Acorns and Leaves

There are a lot of tutorials online – usually for beginners – for painting leaves. If you remember from some of my other posts, I wanted to learn how to paint leaves more accurately. Thus I delved into painting two detailed leaves with some acorns sitting on top.

At first I thought this painting was an utter failure – I kept fiddling with it and every time it seemed to get worse and worse. I decided to walk away.

When I returned… I was shocked! It looked better than I thought… I took a few steps closer… and yuck…. but stepping back, it looked great again.

This painting, whilst not an absolute masterpiece, became a favourite of mine as it reminds me that not everyone will be viewing my artwork as closely as I am (whilst I paint it). In fact, for most hanging artworks you view them anywhere from one to several meters away.

Wet on Wet Fantasy Background

I was just playing around with dropping wet paint onto wet paper. I really enjoyed this exercise, and was pleasantly surprised at how they turned it a very misty surreal background.

My Beautiful Kitty

What artist doesn’t paint their pets? Something (or someone as some may see it) that is loved so much deserves their own portraits. After having watched a tutorial on painting fur in watercolour, I thought I would try my hand at it with a quick sketch.

First layer of paint goes down of my Birman cat with Daniel Smith tube paint color Buff Titanium.

After the initial layer was dry I painted fur strokes with Buff Titanium and Goethite mix.

Painted a second #watercolor layer of#danielsmith Buff Titanium and Goethite. Paid attention to make fur like strokes.

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I layered Raw Umber on the darker areas of face.

Painted a third layer of #watercolor with Raw Umber on the darker areas. Again making fur like strokes on the #cat face.

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And finally I placed the darkest layer of paint on the face and painted the gorgeous blue eyes.

Finished my quick sketch of my #birman #cat in #watercolor. This exercise was to practice painting fur.

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Bird On A Fence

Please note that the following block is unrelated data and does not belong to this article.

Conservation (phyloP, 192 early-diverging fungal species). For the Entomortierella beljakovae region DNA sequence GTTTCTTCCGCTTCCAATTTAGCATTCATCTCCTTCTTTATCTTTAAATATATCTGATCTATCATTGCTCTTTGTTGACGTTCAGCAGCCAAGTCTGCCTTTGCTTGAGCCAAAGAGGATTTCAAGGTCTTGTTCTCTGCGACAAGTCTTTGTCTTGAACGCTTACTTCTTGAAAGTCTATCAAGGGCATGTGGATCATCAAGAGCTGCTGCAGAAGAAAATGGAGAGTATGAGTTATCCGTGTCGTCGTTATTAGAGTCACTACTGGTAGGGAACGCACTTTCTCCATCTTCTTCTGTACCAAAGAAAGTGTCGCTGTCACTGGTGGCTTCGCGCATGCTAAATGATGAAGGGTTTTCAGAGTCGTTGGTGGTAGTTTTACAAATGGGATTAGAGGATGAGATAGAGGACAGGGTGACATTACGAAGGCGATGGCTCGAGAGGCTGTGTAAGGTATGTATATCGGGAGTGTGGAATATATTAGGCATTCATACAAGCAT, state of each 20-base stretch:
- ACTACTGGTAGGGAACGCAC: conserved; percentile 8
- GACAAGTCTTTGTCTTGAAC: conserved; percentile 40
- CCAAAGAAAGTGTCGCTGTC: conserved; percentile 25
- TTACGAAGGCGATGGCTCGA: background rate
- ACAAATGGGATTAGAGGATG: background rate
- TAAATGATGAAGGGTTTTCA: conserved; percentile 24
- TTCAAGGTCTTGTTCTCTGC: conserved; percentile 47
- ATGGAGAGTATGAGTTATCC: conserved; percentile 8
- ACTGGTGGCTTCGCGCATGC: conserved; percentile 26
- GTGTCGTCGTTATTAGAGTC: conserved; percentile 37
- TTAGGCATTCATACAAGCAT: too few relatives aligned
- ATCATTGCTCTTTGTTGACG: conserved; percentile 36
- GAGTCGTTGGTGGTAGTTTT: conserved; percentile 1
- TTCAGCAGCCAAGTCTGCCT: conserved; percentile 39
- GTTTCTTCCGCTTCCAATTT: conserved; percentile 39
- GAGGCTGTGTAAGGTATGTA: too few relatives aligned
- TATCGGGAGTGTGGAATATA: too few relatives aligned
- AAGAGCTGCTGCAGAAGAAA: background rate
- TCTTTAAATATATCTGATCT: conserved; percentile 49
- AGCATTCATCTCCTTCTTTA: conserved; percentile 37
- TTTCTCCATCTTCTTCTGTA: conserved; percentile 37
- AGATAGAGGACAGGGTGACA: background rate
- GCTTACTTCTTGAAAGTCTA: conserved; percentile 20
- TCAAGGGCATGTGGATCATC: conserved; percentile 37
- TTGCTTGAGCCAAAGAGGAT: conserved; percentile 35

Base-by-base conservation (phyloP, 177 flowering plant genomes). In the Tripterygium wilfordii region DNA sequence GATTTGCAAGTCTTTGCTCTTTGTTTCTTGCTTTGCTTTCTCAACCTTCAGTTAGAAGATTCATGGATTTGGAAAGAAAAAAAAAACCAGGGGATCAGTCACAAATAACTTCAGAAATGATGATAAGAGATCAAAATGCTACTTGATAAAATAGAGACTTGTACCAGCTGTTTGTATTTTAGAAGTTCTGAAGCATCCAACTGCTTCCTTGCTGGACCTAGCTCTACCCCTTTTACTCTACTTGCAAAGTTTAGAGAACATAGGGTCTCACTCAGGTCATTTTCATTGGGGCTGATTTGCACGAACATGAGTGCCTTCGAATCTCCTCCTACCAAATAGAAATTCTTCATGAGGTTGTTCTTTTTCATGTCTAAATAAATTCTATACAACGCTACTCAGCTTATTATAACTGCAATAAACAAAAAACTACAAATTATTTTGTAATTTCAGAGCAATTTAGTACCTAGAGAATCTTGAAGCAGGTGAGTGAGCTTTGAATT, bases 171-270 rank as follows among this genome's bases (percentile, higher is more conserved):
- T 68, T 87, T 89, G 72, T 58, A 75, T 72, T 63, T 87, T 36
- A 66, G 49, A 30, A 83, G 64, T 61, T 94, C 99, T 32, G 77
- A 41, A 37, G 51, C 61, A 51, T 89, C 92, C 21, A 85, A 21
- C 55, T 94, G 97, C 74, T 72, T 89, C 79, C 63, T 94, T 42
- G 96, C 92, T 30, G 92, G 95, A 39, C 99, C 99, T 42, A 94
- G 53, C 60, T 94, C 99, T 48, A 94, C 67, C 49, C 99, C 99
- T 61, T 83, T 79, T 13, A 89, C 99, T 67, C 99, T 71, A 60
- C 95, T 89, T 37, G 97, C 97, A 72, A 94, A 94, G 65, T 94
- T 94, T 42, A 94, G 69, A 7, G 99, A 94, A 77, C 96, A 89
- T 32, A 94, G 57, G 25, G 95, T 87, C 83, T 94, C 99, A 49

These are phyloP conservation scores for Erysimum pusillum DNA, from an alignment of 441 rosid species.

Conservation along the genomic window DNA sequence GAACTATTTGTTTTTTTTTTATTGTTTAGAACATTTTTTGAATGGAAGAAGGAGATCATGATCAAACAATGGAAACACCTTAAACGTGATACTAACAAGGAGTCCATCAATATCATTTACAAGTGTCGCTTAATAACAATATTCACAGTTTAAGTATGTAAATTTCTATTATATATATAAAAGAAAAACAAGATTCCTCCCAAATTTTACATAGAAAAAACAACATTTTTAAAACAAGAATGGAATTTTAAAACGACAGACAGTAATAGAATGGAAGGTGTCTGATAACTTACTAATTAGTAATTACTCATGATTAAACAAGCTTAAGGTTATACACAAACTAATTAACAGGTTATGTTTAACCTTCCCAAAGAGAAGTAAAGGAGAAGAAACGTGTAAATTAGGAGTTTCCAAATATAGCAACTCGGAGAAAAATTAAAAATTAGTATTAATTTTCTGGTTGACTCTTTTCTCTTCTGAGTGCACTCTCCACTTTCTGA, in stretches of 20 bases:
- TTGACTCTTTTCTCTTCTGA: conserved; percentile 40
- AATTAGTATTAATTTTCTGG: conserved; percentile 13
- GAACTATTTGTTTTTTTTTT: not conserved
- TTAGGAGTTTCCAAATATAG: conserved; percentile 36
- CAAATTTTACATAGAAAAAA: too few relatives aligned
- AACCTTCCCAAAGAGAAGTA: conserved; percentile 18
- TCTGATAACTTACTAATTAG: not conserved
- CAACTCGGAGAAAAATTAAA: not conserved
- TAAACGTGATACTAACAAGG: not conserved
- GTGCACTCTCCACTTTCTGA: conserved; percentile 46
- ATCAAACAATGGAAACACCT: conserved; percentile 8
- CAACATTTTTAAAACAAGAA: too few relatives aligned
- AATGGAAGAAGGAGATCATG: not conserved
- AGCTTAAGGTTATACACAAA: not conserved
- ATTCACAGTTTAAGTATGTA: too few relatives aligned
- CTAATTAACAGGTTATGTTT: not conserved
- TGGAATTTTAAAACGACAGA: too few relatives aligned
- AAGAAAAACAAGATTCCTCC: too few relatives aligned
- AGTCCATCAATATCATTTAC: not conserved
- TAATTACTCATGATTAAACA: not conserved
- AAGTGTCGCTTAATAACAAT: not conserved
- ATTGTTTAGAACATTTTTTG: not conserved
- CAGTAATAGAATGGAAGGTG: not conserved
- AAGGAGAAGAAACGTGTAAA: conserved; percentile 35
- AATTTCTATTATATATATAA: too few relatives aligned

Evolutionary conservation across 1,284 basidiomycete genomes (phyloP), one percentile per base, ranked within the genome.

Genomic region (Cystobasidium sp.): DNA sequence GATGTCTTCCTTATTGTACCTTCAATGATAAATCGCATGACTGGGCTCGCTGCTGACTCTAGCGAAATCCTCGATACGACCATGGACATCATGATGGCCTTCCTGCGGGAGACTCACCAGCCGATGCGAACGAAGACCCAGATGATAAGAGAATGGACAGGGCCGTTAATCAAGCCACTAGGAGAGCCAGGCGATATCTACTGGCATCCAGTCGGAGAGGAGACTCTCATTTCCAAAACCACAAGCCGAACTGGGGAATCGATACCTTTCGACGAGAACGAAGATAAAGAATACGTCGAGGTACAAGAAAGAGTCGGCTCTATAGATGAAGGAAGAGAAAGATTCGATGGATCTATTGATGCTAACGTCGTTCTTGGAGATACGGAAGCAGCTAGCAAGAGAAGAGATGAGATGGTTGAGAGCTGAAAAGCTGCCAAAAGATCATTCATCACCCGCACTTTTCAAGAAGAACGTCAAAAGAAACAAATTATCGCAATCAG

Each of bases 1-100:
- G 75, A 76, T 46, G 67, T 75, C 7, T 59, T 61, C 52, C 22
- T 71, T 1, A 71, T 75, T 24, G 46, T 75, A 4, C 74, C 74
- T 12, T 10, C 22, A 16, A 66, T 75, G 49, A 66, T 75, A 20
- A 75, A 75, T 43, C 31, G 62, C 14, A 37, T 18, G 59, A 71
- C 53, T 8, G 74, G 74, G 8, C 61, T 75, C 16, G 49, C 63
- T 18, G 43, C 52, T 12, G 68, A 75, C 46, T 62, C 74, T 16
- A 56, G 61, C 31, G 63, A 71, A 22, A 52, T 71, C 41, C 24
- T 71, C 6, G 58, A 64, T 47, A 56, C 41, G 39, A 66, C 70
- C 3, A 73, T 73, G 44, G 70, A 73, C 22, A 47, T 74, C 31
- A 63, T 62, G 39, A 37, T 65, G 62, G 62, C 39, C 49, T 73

Bird On A Fence - a watercolor painting by Kat Skinner.

Most new watercolour paintings begin with a pencil sketch. I heightened the contrast on this photograph to make the lines seem more noticeable.

I also applied masking fluid/frisket to the foreground and bird since I wanted to start by painting the background first.

I applied a thick layer of paint for the background using Quinacridone Gold, Pyrrol Blue and Pyrrol Scarlet. It appears very vibrant since it’s still quite wet.

Watercolour dries 20-30% lighter (on average). You can clearly see the difference.

Unfortunately I had a puddle of water on the centre of my paper which caused some blossoming.

When it was fully dried, I tried painting another layer of paint over the background to try to hide the blossoming. I regret this. The more I touched the background, the more the paint underneath lifted. It resulted in a lot of brush marks.

This caused me to go on and learn more about glazing more effectively.

I also attempted to paint the mid-ground bushes. I realised at this point that a lot of tutorials online about painting distant foliage and very detailed foliage, but not many tutorials about painting mid-ground foliage. My attempts resulted in what can be assumed as foliage, but an unsatisfactory look.

Next layer of #watercolor paint is the mid-ground bushes. I used #danielsmith pyroll blue and quin gold.

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I then focused on painting the aged wooden planks that made up the fence. I wanted these tinged slightly blue to suggest that it had been many years since they had been painted and cared for – the rustic look.

Finally I worked on the foreground rose vines, the yellow roses and the blue bird.

Being so unsatisfied with the background, I decided to not spend too much time on the foreground as the main purpose of doing this painting was to practice dark backgrounds and wood textures.

The finished painting:

The Lonely Barn

The Lonely Barn - a watercolor painting by Kat Skinner.

Another practice painting in watercolour. Each time I paint I learn something new and find ways to improve.

In this painting I focused on under glazing – essentially how a layer of paint underneath the rest can add warmth and cool tones to the painting.